“Put another way, the distance between the common general knowledge and the inventive concept of the ‘777 Patent could not be bridged by routine experimentation since the results to be obtained were unknown. On the facts, this was confirmed by the fact that the inventors, who had more knowledge that the person of ordinary skill in the art, attempted to resolve a number of other compounds before finally trying PCR 4099.”

In a concurring judgment, Gauthier JA distinguished between a situation where the invention is a new use and the situation in the present case where the invention is clopidogrel. Gauthier JA wrote that in such a case, the level of disclosure required for a sound prediction should be lower and in this case it was sufficient to state that some of the utility is based upon a prediction:

“The clear indication in the […] patent that use in humans was predicted as opposed to demonstrated should be sufficient at law to meet the test for sound prediction. Indeed, this is enough to enable the public to know that such practical application was not demonstrated at the time the patent application was filed. Therefore, the public would have the ability to challenge the monopoly based on whether it was granted on mere speculation, and determine whether the inventor in fact had the required factual basis and sound line of reasoning to support this statement at the relevant time.”

As a result of this decision in favour of Sanofi, Apotex’s separate appeal on the issue of its costs was deemed to be moot (2013 FCA 187).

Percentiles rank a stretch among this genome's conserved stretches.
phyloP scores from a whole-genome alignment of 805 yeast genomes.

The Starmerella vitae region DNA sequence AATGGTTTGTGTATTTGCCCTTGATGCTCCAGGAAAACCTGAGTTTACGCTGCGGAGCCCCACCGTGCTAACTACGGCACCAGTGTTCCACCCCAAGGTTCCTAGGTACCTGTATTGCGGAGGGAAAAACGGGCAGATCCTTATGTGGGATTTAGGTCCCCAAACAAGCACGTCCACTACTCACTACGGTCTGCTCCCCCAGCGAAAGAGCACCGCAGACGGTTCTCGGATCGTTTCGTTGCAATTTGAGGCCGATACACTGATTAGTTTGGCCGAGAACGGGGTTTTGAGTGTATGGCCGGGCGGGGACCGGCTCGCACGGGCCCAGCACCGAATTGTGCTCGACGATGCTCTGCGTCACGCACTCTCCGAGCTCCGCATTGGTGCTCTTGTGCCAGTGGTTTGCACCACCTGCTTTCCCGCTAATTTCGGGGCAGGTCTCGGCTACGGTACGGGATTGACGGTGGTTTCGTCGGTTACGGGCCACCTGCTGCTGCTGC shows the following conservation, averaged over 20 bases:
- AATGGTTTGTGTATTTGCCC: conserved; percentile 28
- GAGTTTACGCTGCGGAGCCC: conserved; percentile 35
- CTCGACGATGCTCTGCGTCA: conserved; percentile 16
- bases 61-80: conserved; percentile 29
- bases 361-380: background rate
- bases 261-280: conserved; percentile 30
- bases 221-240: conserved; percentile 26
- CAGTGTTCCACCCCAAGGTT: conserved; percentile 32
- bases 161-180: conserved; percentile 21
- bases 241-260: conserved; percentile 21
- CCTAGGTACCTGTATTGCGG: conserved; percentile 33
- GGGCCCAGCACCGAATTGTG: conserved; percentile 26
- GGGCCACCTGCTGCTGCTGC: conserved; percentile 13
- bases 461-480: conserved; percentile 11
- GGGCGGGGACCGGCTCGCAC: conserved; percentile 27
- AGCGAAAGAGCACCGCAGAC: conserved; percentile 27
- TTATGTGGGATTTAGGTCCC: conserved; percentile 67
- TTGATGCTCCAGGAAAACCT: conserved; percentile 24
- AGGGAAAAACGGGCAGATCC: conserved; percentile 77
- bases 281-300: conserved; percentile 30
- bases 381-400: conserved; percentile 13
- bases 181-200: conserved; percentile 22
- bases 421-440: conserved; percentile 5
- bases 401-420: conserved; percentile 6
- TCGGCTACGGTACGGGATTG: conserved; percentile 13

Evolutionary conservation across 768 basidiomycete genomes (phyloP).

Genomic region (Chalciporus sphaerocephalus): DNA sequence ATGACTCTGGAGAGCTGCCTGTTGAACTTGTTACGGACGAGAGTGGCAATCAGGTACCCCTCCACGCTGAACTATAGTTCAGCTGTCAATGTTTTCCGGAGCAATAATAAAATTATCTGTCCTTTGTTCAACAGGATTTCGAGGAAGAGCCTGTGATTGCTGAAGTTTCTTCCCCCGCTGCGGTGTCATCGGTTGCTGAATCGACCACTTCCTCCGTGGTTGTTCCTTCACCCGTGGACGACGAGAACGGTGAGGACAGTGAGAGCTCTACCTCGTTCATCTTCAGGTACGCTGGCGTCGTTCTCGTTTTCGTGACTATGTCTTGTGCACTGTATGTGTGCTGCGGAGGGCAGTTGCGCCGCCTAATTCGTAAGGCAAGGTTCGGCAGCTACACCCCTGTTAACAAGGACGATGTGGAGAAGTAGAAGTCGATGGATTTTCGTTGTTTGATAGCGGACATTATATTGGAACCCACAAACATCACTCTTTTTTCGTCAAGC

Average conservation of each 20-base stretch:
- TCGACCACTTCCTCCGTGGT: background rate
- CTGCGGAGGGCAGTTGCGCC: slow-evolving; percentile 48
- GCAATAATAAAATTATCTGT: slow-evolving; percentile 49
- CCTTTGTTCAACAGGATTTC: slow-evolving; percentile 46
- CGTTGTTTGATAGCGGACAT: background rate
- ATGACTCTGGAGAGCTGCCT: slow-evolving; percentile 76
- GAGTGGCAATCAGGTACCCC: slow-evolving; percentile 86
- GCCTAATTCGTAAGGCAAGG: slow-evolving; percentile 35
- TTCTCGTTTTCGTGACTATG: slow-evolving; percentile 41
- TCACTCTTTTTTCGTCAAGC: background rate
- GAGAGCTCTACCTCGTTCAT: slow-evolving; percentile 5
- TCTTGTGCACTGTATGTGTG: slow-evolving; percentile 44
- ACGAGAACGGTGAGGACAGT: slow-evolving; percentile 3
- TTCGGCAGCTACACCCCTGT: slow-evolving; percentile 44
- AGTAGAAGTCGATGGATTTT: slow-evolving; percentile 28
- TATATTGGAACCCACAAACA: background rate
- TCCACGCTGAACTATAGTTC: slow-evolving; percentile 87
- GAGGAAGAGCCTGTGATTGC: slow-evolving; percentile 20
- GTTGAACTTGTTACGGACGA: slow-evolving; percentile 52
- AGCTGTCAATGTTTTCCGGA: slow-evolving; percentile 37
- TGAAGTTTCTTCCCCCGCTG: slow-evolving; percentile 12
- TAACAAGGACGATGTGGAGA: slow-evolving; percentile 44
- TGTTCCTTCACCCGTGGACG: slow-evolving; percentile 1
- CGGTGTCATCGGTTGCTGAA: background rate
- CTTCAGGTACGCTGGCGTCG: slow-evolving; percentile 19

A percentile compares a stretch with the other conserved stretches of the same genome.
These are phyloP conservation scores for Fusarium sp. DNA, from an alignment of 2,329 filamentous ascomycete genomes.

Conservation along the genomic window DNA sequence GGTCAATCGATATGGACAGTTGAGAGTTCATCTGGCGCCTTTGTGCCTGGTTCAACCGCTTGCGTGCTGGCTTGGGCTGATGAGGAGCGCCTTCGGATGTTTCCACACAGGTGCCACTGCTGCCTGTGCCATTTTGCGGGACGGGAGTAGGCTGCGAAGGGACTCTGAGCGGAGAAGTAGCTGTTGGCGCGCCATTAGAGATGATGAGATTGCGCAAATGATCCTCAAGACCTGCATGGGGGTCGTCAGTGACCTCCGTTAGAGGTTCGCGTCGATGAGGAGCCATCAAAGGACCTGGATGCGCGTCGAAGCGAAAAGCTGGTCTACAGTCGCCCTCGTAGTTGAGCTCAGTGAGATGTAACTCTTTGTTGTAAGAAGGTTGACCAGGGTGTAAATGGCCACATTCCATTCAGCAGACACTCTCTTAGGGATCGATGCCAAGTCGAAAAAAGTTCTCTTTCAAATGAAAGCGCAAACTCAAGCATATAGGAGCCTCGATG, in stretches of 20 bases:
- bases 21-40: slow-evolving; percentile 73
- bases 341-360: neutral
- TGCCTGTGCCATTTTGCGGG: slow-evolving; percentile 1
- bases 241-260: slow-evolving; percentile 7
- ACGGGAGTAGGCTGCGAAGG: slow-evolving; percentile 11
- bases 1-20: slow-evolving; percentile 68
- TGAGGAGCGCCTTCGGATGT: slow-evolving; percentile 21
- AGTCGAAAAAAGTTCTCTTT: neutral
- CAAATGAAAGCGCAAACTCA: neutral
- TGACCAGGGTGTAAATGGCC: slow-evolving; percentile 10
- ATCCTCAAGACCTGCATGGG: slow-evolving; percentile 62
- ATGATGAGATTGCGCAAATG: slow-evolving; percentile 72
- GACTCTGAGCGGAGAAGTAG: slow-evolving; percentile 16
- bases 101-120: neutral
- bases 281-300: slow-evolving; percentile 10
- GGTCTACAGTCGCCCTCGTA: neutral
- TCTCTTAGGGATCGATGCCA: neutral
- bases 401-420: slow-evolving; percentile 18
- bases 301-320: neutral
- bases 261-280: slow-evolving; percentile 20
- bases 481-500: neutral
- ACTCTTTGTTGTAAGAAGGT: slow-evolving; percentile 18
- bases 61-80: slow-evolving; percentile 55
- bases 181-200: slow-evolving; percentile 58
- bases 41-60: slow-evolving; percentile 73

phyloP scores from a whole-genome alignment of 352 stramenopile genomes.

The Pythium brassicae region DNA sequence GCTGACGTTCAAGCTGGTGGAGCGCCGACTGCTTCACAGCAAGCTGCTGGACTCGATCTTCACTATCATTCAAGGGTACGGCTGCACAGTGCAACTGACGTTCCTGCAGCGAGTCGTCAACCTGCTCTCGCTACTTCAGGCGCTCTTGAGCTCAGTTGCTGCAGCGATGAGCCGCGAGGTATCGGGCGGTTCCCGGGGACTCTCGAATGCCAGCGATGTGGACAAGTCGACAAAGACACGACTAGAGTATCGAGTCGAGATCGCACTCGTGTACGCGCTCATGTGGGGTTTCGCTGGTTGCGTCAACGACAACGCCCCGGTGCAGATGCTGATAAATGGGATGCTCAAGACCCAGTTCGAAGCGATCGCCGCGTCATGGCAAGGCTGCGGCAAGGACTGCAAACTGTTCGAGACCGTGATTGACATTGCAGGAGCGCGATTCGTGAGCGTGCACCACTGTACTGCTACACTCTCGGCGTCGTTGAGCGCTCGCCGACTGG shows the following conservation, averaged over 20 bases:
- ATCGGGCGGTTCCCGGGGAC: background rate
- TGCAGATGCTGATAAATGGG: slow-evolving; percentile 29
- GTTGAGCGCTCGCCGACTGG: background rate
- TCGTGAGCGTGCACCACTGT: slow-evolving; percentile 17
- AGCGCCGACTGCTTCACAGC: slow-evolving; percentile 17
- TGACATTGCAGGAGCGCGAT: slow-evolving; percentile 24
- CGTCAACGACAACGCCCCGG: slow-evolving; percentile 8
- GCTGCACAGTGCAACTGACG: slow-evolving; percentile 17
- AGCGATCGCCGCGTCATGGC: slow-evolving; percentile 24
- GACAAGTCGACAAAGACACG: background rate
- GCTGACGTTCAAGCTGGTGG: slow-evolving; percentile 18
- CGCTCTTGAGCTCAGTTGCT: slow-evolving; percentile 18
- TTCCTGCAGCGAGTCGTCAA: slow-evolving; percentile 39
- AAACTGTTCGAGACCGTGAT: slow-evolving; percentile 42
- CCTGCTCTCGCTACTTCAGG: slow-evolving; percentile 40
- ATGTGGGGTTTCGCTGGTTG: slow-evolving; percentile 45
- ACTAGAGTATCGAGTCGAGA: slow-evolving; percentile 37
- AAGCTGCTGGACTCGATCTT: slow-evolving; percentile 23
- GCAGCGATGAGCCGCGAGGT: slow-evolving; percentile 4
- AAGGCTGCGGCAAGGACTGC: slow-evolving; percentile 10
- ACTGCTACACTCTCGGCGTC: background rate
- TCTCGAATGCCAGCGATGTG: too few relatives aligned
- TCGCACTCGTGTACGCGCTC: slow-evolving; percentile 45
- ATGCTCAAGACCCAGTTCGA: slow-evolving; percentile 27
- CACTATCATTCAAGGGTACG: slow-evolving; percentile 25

Architectural plans are protected by copyright and found to be infringed
Oakcraft Homes Inc v Ecklund, 2013 CanLII 41981 (ON SC)

A Small Claims decision has found that architectural drawings designed by the Plaintiff were substantially copied by the Defendants and therefore the Defendants were jointly and severally liable for the damages.

A home owner had engaged the Plaintiff to design a new home and provide drawings of their discussions. The home owner then provided those drawings to a different builder who made some changes but substantially used the drawings in building the custom home.

The Deputy Judge found that there was copyright in the drawings; copyright resided in the Plaintiff; the failure to mark the drawings as copyrighted did not defeat the claim; and, the Defendants infringed by taking a substantial part of the original.

Damages were assessed at $11,600, the mid-point of each party’s positions.


Clearly Descriptive Mark Refused Registration on Appeal from Opposition Board
Continental Teves AG & Co. OHG v. Canadian Council of Professional Engineers

An appeal from a decision of a Member of the Trade-marks Opposition Board (Board) refusing the registration of ENGINEERING EXCELLENCE IS OUR HERITAGE for brake pads for land vehicles and brake rotors for land vehicles was dismissed (the Mark). The Canadian Council of Professional Engineers opposed the registration.

The Court agreed with the Board that the Mark was not shown to be distinctive. The Court also found that the Mark is clearly descriptive and therefore prohibited by section 12(1)(b) of the Trade-marks Act.


Chantal Saunders

Beverley Moore

Adrian J. Howard


Intellectual Property